Radio Havana Cuba

A friendly voice around the world

  • Follow Us on

#NoMasBloqueo #SolidaridadVsBloqueo

International Court of Justice rules Chile not forced to negotiate Bolivian sea access

Bolivian President Evo Morales at the International Court of Justice, the U.N.'s highest court for disputes between states. Photo: Reuters

Bolivian President Evo Morales at the International Court of Justice, the U.N.'s highest court for disputes between states.  Photo: Reuters

The Hague, October 1 (RHC)-- The International Court of Justice at The Hague has ruled that Bolivia cannot force Chile to negotiate over granting it “sovereign access” to the Pacific Ocean.  

Bolivia surrendered most of its former coastline to Chile in a 1904 treaty following the War of the Pacific.  Reading the panel’s 12-3 decision, Presiding Judge Abdulqawi Yusuf said that despite the countries’ long history of talks, Chile had never bound itself to negotiations that would lead to a surrender of territory, as Bolivia had argued. 

Accordingly “the court is unable to conclude... that Chile has the obligation to negotiate with Bolivia in order to reach an agreement granting Bolivia full sovereign access to the Pacific Ocean.” 

Bolivian President Evo Morales attended the court session and listened attentively during the ruling, taking notes as judges rejected all eight grounds advanced by Bolivian lawyers to support their claim. 

Chile currently allows Bolivia duty-free access to the port of Arica, near its northern border with Peru.  Bolivia aspires to have a corridor including train line and port under its own control, and Morales in 2012 halted discussions he saw as fruitless in favor of seeking a legal ruling to bolster the strength of Bolivia’s case. 

Judges noted their ruling, while siding with Chile, was not intended to stop the countries from re-entering negotiations “in the spirit of good neighborliness.”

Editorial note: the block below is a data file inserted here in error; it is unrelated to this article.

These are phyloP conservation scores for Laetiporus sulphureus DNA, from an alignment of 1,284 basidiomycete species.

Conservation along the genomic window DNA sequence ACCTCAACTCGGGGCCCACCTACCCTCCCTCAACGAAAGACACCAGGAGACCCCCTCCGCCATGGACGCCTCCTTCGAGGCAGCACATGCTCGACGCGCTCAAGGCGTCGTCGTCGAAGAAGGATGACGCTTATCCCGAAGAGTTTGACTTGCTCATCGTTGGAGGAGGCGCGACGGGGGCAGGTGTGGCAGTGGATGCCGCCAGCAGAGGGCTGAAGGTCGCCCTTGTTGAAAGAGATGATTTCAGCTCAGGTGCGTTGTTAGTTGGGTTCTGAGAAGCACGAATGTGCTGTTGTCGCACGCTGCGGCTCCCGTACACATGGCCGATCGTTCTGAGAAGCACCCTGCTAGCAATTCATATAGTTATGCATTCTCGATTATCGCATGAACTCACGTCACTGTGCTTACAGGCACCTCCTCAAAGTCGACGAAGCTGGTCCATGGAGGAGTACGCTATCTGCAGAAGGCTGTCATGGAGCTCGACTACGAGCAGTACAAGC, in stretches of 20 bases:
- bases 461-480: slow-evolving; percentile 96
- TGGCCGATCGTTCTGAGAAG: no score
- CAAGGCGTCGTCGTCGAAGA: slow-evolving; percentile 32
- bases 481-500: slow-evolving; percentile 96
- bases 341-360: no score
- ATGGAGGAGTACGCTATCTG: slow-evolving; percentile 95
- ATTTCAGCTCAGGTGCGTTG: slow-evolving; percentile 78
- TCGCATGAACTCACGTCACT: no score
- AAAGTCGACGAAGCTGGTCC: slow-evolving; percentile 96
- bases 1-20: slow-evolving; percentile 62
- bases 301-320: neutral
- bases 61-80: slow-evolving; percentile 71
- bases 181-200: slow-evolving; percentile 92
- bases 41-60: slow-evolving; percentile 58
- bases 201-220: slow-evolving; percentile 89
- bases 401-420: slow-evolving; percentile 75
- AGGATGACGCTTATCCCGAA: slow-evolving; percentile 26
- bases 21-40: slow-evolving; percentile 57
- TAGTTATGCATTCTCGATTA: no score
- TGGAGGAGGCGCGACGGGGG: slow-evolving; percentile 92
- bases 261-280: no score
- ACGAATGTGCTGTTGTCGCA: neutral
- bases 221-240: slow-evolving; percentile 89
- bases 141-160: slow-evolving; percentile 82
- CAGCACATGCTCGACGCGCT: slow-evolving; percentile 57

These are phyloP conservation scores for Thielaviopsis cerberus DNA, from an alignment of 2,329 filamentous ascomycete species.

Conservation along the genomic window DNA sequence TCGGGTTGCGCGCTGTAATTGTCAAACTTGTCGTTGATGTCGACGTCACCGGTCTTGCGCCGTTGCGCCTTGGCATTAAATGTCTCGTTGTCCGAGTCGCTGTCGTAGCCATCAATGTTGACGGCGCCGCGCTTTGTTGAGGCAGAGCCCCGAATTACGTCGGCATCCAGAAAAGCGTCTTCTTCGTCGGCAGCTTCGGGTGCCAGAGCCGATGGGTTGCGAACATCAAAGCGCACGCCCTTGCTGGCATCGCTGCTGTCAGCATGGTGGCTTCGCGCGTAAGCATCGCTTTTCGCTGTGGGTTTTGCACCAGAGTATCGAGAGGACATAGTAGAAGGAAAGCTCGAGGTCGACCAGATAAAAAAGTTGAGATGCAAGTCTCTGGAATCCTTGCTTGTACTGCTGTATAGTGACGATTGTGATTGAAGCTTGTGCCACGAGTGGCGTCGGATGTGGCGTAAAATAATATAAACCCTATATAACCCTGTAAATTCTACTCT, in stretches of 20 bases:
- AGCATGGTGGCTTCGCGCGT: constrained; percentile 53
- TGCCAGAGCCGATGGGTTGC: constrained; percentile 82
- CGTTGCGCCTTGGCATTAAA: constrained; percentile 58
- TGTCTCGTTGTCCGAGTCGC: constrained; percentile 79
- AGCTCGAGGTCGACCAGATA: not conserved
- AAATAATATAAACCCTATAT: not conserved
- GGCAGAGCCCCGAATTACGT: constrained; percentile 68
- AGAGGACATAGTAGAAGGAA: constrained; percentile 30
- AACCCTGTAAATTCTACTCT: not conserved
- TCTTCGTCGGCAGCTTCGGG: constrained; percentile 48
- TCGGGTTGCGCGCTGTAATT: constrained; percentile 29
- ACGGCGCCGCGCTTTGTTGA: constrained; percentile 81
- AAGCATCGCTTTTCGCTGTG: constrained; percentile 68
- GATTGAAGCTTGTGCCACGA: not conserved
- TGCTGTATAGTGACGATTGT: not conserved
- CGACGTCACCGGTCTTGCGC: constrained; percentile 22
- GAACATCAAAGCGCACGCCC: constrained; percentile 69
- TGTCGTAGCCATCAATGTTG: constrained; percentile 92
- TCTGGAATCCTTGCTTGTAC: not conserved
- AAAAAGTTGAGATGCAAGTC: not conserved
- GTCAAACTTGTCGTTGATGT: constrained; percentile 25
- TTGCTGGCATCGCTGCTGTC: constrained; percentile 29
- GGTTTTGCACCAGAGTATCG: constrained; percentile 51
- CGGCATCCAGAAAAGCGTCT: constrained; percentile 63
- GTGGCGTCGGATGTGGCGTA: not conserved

Yusuf encouraged them to resolve “issues arising from the ‘land-lockedness’ of Bolivia, the solution of which, they have both recognized to be a matter of mutual interest.” 

Bolivian President Evo Morales gave a press release shortly after the ruling and vowed to continue the fight for sovereign access to the Pacific Ocean.  "I would like to take this opportunity to say that Bolivia is never going to give up its prosecution.  The Bolivian people know, the world knows, that because of an invasion, we have been denied access to the Pacific Ocean."

Edited by Pavel Jacomino
  • RHC's Caribbean Outlook Show
  • Attorney Mara Verheyden-Hilliard: The U.S. government has sent a message that the Vienna Convention means NOTHING
  • José Pertierra: U.S. security force operation at Venezuelan embassy violates international law
  • U.S. medical student says coming back to study in Cuba allowed him to reconnect with his roots
  • Migration and defense: main points in European elections
  • RHC's Mailbag Show


  • Max: 19729
  • yesterday: 2471
  • today: 116
  • online: 77
  • total: 5937410